FOR THE PAST TEN YEARS, same-sex marriage has dominated the American political landscape, but this is not the first time in history this issue has made front-page news. In 1971, The San Francisco Chronicle declared that a “gay marriage boom” was under way. In the first few years of that decade, The New York Times, Life magazine, Jet, and other periodicals ran feature articles about a handful of couples who launched America’s first battles for legal recognition of same-sex marriage. Jack Baker and Michael McConnell, the best known of these couples, were invited to appear on Phil Donahue’s enormously popular daytime television show, and a number of lesbian couples quickly followed in their footsteps.
Although ultimately unsuccessful, Baker and McConnell’s campaign garnered considerable media support and gave a very fetching face to American male homosexuality. Baker and McConnell are still together today, living proof, one might say, of the power of same-sex love and commitment, and a testament to the legitimacy of the claim to marriage equality.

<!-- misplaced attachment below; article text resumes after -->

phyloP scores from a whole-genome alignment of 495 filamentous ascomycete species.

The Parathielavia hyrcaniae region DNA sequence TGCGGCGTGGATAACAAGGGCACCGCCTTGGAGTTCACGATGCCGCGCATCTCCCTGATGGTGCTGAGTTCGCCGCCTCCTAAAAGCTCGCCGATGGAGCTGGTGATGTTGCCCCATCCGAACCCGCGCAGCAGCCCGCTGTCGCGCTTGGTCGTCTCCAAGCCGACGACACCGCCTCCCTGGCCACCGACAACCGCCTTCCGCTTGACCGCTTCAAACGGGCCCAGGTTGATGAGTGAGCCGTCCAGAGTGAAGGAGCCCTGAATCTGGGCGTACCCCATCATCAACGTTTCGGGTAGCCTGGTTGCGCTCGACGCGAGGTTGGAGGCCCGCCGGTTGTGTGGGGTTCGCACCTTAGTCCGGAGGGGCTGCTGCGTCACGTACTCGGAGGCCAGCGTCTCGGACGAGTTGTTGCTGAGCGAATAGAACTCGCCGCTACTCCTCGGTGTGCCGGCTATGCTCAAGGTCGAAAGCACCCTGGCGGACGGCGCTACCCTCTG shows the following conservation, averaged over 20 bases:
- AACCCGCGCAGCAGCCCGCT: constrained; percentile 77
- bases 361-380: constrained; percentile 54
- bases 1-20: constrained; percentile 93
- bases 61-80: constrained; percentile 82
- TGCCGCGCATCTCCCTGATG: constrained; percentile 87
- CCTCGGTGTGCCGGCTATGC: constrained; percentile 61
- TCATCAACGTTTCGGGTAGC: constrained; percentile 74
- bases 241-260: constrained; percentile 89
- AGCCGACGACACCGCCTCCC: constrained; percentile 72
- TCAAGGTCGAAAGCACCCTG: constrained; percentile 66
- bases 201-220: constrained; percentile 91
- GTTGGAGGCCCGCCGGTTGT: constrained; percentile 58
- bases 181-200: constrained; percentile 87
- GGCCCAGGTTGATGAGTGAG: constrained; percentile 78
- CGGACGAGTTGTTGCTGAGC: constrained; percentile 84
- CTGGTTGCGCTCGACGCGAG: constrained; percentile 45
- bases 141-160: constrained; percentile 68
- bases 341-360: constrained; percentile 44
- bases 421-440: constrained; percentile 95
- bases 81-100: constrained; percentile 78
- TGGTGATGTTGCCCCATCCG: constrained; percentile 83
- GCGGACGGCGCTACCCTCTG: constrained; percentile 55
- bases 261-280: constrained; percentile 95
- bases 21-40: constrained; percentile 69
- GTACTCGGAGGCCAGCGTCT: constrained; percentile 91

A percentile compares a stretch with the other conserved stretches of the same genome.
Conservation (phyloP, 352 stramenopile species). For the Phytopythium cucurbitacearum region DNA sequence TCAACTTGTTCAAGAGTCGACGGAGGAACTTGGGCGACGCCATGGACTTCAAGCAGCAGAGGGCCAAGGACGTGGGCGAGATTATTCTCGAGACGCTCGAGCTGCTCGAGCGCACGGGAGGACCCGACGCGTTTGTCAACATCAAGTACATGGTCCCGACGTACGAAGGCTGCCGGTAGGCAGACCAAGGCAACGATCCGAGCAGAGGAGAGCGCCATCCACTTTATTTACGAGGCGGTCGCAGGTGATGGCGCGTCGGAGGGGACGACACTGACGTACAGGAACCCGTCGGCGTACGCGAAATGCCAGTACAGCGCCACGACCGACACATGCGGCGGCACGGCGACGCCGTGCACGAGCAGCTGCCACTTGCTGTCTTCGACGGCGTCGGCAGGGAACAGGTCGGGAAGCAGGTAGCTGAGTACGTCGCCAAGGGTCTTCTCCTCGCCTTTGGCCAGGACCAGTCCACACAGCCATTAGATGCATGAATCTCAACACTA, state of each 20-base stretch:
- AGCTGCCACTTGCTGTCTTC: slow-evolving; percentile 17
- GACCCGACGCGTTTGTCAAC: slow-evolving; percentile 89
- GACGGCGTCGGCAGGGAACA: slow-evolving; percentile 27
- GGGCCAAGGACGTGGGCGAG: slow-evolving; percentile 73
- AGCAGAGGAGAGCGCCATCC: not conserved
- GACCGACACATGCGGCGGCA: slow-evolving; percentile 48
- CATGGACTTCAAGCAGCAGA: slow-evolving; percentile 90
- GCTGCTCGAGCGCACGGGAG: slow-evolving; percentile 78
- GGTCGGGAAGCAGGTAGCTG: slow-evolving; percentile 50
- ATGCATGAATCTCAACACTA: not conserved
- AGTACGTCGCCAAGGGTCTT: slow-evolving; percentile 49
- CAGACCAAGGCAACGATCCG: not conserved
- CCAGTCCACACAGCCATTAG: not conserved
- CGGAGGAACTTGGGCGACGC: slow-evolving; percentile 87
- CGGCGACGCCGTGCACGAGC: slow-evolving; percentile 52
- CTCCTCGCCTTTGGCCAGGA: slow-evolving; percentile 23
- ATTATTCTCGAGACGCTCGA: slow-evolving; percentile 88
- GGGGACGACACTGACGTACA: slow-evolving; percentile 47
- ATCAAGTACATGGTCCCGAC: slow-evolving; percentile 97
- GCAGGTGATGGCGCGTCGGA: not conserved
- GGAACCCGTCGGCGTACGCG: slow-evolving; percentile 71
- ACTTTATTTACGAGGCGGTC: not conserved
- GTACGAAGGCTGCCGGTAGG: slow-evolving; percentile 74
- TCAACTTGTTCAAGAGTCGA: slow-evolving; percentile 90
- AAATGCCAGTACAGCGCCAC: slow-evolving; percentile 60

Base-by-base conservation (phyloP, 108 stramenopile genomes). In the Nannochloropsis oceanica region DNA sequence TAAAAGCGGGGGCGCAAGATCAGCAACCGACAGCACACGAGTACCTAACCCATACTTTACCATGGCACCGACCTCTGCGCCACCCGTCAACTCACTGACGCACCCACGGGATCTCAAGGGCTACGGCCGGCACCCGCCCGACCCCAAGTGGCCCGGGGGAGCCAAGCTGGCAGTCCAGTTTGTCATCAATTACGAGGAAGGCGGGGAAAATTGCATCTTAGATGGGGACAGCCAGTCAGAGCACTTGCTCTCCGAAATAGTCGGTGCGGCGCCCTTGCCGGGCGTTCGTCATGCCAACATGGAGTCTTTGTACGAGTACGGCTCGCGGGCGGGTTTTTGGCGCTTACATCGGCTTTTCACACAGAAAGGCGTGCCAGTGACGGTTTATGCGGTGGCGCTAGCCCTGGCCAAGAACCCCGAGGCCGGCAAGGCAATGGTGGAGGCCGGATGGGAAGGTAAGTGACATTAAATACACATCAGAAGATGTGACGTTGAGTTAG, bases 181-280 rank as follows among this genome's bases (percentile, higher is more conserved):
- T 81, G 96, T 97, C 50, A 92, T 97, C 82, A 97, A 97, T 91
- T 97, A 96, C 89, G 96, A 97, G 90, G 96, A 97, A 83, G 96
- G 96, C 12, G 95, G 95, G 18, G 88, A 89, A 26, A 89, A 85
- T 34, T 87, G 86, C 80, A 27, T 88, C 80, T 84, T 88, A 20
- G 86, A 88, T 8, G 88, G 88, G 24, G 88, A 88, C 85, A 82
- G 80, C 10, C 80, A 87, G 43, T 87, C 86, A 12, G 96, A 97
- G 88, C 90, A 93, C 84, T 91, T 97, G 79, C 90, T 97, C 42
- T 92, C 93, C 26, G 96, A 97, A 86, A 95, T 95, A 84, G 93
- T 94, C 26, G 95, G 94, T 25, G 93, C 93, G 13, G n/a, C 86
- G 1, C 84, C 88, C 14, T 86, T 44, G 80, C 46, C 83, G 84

Baker and McConnell were no traditionalists, however. In the early 1970s, reports of increasing marital discord and rising divorce rates accompanied by the growing trend toward premarital sex and common-law living arrangements signaled an end to traditional marriage. “In the United States we are at a crisis,” Baker said in one of his many university campus speeches. “We have to change … the institution of marriage as we know it today. [We must] de-emphasize the nuclear family [and]create alternatives to marriage.” Legalizing same-sex marriage “would have such a devastating shock on … the United States that people will begin to think rationally about alternatives to the nuclear family and will begin to think of new ways to enhance the reproductive process of society.” Thus the push for gay marriage had nothing to do with reinforcing society’s traditionalist, patriarchal moorings, but was all about throwing a monkey wrench into the family system. Marriage needed to be updated. Among other things, it was time to eliminate monogamy and the legal expectation of a life-long commitment.